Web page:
Authenticity. Readers who enjoy finely written short stories are those most likely to enjoy the collection by Randall Kenan titled, If I Had Two Wings. Set mostly in a fictional North Carolina town, the ten stories present interesting and complex characters, full of life, and behaving in ways that are totally true to themselves. Over the course of just a few pages, Kenan enlivens his prose with finely chosen words, and pulls readers into authentic lives with great efficiency and skill. There’s humor, invention, and overall empathy for how we make our way in the world. Rating: Four-star (I like it) Click here to purchase If I Had Two Wings from amazon.com.
Inspirational. The memoir by the late Congressman Elijah Cummings titled, We're Better Than This: My Fight for the Future of Our Democracy, provides an inspirational call to action for those readers who want to make our country better. After we read of his life of serving others, most of us will want to be of some form of service to others. This is the story of an honorable man, rooted in faith, who did his best in building a stronger society. Rating: Four-star (I like it) Click here to purchase We’re Better Than This from amazon.com.
Resolute. Whatever you think you know about President-elect Joseph R. Biden, Jr., you’re likely to learn something new if you read Evan Osnos’ brief book titled, Joe Biden: The Life, the Run, and What Matters Now. I always look for Evan Osnos’ writing in The New Yorker, and in this book, he draws on extensive interviews with Biden and many others. While I found ample examples of Biden’s leadership, strategy, empathy and morality throughout this book, I finished reading it with a deeper understanding of how resolute this man is, and in what good hands the United States Presidency will be in during his tenure. Rating: Four-star (I like it) Click here to purchase Joe Biden from amazon.com.
Tuesday, November 17, 2020
Range. The title of Colin Jost’s memoir, A Very Punchable Face, leads a reader to anticipate self-deprecating humor, and the narrative delivers that and more. From Staten Island to Harvard to Saturday Night Live, Jost delivers readers a range of vignettes and life lessons that will appeal to many readers, whether fans of Jost and SNL or not. It takes vulnerability to succeed in comedy, and Jost finds lots of ways to express that in this entertaining book. Rating: Four-star (I like it) Click here to purchase A Very Punchable Face from amazon.com.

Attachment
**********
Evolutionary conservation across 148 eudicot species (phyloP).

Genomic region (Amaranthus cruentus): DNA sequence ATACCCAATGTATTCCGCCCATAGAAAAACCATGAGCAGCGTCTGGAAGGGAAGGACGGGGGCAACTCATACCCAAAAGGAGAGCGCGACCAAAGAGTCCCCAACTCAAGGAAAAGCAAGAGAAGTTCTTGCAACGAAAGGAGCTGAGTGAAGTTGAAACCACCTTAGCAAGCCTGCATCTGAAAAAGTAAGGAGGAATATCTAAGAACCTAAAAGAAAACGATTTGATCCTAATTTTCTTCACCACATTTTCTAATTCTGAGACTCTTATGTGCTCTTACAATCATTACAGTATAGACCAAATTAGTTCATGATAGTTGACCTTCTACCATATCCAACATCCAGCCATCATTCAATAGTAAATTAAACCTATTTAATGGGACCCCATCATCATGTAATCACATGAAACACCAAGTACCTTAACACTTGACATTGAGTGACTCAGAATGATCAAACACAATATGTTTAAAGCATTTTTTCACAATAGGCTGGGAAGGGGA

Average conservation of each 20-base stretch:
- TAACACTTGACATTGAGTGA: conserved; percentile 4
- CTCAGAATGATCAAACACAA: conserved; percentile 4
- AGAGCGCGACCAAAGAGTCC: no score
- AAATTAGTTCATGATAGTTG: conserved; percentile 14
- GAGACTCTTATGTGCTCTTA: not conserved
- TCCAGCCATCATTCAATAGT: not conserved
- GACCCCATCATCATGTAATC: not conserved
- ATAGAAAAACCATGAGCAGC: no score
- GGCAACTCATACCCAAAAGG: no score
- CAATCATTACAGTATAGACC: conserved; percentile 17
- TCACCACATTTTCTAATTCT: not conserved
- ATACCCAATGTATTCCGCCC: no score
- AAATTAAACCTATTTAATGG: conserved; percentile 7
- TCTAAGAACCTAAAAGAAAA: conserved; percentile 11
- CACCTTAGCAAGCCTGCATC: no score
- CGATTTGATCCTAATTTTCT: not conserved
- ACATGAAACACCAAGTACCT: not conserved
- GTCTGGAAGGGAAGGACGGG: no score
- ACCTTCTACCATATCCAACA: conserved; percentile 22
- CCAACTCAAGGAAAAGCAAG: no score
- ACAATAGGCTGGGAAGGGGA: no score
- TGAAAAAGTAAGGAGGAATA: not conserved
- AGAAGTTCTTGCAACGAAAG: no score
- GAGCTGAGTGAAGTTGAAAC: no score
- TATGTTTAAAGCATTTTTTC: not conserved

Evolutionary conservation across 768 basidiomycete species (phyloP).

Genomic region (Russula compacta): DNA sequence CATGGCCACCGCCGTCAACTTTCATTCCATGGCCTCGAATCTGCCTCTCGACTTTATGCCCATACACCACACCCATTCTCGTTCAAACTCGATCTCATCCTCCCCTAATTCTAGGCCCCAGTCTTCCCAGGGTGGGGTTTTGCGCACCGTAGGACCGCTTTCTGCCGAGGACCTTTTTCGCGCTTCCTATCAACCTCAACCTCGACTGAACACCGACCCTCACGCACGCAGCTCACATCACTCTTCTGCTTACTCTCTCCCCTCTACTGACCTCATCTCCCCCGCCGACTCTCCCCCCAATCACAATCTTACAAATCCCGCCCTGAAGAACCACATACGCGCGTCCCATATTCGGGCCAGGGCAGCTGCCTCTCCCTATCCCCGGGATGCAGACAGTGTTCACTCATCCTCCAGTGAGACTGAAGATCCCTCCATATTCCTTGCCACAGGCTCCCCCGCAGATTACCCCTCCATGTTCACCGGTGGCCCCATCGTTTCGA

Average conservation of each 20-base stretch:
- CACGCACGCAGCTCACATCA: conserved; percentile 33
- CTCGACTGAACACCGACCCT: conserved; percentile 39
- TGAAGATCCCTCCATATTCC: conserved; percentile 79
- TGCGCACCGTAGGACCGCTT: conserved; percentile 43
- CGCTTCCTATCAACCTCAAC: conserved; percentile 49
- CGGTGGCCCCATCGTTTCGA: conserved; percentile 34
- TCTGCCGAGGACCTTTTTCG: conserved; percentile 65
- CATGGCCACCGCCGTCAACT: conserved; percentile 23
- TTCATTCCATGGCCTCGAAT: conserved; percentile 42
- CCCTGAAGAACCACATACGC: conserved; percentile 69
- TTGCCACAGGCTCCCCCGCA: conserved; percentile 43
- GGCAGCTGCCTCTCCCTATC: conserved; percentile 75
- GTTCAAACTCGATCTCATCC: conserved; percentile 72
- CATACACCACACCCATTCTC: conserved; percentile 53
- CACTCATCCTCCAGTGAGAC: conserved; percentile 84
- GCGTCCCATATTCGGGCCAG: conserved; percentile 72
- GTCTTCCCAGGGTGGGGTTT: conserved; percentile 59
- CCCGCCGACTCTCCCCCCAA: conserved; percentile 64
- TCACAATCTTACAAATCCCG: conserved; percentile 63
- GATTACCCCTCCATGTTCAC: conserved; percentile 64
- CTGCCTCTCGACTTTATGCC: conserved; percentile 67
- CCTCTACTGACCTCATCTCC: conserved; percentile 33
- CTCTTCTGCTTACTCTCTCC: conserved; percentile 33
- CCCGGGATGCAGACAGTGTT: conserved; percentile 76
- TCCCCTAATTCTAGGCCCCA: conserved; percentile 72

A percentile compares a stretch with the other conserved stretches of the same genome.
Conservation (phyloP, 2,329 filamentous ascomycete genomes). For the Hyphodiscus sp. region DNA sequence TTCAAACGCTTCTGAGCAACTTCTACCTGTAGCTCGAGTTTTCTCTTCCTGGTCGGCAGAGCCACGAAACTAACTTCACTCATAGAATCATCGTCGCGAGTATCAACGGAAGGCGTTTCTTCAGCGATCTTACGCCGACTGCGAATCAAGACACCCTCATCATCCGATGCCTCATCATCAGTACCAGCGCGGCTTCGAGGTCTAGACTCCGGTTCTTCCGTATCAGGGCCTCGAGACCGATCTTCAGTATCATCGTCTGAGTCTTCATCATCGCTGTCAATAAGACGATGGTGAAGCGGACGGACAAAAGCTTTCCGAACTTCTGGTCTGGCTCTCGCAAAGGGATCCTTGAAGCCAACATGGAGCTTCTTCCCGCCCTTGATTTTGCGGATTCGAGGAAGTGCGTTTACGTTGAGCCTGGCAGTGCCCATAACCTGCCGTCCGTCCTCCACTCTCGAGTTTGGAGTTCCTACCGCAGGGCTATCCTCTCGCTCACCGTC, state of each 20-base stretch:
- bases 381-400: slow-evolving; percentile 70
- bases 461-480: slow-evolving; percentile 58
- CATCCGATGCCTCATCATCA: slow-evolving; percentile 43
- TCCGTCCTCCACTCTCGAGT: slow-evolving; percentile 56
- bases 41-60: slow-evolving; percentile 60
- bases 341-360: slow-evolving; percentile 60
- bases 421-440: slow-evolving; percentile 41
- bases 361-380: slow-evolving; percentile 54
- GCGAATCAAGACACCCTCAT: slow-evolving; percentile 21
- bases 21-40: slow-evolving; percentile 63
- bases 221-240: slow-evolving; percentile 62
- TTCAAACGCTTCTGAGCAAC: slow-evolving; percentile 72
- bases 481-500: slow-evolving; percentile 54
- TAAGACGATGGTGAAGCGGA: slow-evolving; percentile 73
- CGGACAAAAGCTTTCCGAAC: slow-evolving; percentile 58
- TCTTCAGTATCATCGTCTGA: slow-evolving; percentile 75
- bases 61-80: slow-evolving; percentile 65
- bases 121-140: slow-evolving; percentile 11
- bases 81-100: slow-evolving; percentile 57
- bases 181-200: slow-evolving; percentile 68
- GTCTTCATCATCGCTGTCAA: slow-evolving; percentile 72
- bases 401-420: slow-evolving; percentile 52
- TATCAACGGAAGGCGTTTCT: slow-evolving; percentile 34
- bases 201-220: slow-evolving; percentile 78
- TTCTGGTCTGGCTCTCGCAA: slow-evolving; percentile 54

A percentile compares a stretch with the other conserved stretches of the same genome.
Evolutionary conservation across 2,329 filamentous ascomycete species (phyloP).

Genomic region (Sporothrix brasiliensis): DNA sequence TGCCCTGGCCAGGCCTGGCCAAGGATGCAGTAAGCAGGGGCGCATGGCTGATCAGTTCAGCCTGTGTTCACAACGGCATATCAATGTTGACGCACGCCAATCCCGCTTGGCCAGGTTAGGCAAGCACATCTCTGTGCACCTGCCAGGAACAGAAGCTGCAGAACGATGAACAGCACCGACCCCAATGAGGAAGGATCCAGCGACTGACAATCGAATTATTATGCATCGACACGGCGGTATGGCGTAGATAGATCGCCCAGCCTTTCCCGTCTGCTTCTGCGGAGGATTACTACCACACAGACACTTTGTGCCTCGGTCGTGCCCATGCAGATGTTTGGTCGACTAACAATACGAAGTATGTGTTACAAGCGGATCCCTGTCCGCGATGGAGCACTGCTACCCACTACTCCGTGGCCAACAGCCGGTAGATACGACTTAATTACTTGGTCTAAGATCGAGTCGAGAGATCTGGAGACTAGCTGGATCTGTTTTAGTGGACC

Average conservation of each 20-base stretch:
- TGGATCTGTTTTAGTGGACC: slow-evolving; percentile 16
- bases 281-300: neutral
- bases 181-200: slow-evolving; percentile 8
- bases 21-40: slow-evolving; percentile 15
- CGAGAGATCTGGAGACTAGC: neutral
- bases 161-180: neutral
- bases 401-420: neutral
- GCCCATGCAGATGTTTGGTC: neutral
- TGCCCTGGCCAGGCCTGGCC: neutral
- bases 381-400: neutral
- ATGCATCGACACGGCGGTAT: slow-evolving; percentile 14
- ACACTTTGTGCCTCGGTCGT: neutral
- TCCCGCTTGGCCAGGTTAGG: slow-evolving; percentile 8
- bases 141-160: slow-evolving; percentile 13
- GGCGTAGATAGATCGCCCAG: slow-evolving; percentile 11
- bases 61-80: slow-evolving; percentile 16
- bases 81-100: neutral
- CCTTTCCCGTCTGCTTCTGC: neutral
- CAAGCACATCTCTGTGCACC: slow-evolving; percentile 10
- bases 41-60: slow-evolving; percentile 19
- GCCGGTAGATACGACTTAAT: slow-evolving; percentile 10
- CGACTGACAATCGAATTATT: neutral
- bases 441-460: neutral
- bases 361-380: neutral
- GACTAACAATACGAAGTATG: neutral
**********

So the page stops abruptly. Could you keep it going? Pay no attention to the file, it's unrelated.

Tokyo. Nick Bradley’s versatility shines in his book titled, The Cat and the City. Set in Tokyo, we follow a cat in a changing landscape through tattoos, manga, footnotes and other unusual locations. We find ourselves connected at one section and estranged in another. We long to belong and then we desire an escape. There’s always more to city life than a casual observer can ever see, and Bradley takes us to places in Tokyo that we might have never imagined, let alone visited. Along this journey, the vignettes explore many aspects of living at its best and worst. Rating: Four-star (I like it) Click here to purchase The Cat and the City from amazon.com.
Humor. I laughed a lot as I read Adam Smyer’s book titled, You Can Keep That to Yourself: A Comprehensive List of What Not to Say to Black People, for Well-Intentioned People of Pallor. I quickly thought of the gift possibilities for this book to a lot of different people. I can imagine a large number of corporate training sessions in which this book could be used to facilitate conversations about race relations. I am one of the well-intentioned people of pallor for whom this book should find a receptive audience. Rating: Four-star (I like it) Click here to purchase You Can Keep That to Yourself from amazon.com.
Compromise. With a nod to Roland Barthes, Xiaolu Guo writes about modern marriage and compromise in her novel titled, A Lover’s Discourse. Through dialogue, we see differences in culture and how to live together in places that require each individual to give up something for the sake of the other. Guo explores what it means to belong in the context of the area in which we live, our domicile, and our family unit. Guo lays out a host of questions for readers to ponder as we listen to the fragments of dialogue between a husband and wife. Rating: Four-star (I like it) Click here to purchase A Lover’s Discourse from amazon.com.
Snoop. Any reader who has attended a corporate offsite retreat will find delight while reading the murder mystery by Ruth Ware titled, One by One. Alcohol, entitlement, and secret agendas provide the ingredients for mischief, and the rustic chalet in the French Alps may take your breath away, literally. By the time an avalanche strikes, most readers will be hooked on this exciting novel, even if it seems like a very familiar plot. Rating: Four-star (I like it) Click here to purchase One by One from amazon.com.
Body. I selected Eduardo Corral’s poetry collection titled, Guillotine, from the longlist of the 2020 National Book Award for Poetry. His descriptions of the Sonoran Desert, tragedy, and grief are breathtaking. He selects words that form the body and presents the human condition with poignant insight. I realized after spending time with this collection that I just don’t read enough poetry and will continue to add more poems to my reading queue. Rating: Four-star (I like it) Click here to purchase Guillotine from amazon.com.